Teal Group Forecasts Continued Bizjet Growth

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Everywhere one looks these days companies and organizations are positively bullish about business aviation's economic prospects. The latest glowing forecast comes this week from the Northern Virginia-based Teal Group, an aerospace and defense industry consulting and analysis firm. Richard L. Aboulafia, vice president of analysis for the Teal Group, this week released his firm's industry overview and 2007 market forecast, the headline from which is this: "Long term growth looks great. This REALLY is a transformed industry." Aboulafia's analysis looked at a variety of metrics, including historical jet aircraft availability and value dating back to 1964, used jet supply and demand, average selling prices and industry profits -- among other industry variables -- to come up with his firm's 17th business jet forecast. Highlights of that prognostication include deliveries of 12,000 bizjets worth $173.2 billion in 2007 dollars through the next 10 years (2007-2016). Additionally, Aboulafia says those numbers don't count some 424 corporate jetliners and RJs worth $12.3 billion. Of course, there are caveats. Among them: a continued strong economy, a soft landing from any declines and no recession. Hand in hand with those caveats are continued strength in corporate profits and globalization, along with emerging market growth.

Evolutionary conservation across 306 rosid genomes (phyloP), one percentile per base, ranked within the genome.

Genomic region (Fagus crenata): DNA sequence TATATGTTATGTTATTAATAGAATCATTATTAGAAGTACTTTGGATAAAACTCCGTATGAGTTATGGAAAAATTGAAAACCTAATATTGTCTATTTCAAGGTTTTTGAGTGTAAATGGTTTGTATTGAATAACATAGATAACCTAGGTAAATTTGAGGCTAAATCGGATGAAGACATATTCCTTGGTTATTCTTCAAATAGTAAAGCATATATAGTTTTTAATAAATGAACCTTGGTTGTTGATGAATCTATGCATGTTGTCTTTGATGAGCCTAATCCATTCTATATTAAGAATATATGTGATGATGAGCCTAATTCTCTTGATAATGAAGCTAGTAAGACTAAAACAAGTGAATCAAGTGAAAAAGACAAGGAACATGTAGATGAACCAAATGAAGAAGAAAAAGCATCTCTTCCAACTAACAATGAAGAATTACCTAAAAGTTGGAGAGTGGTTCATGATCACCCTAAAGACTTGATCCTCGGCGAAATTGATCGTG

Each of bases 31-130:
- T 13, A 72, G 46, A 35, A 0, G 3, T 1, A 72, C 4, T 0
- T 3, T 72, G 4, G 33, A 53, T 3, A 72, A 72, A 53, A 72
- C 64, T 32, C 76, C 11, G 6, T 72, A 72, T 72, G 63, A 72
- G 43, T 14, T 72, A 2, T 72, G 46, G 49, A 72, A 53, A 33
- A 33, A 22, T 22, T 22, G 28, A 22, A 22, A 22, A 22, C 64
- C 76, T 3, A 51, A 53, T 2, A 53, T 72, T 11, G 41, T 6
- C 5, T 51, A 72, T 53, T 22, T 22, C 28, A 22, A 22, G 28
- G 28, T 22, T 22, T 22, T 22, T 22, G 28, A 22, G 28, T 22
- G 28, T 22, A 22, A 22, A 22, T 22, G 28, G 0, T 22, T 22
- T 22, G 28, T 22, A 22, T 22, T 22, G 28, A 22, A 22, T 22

Some of the details in the firm's forecast include:

  • A short-term peak in airframes and market value in 2009, followed by a brief decline, rising to another peak in 2015, near the end of the forecast period.
  • Values of lower-end jets will remain essentially flat or climb very slowly toward the end of the period, while more volatility will be present in larger, faster business jets.
  • Existing market shares enjoyed by the "name-brand" manufacturers in the next 10 years -- Bombardier, Dassault, Cessna, Gulfstream and Hawker Beechcraft -- will remain roughly the same when compared to the last 10 years.
  • On the very light jet front, Aboulafia believes there's only room for one or two major new players to succeed in that market, selling between 150 to 200 VLJs each year. Cessna is not a new player; Honda is.
Soon after Aboulafia's 10-year forecast period ends, he believes the industry will see the first generation of supersonic business jets hit the market. Regardless, in looking at the aerospace and defense markets, Aboulafia sees that business jet values may become "ascendant" for the first time since the late 1990s, when compared to combat aircraft. Essentially, market values for new business jets will grow faster than those of new military aircraft for the first time in 20 years, according to Aboulafia. And that can't be a bad thing for the business aviation industry.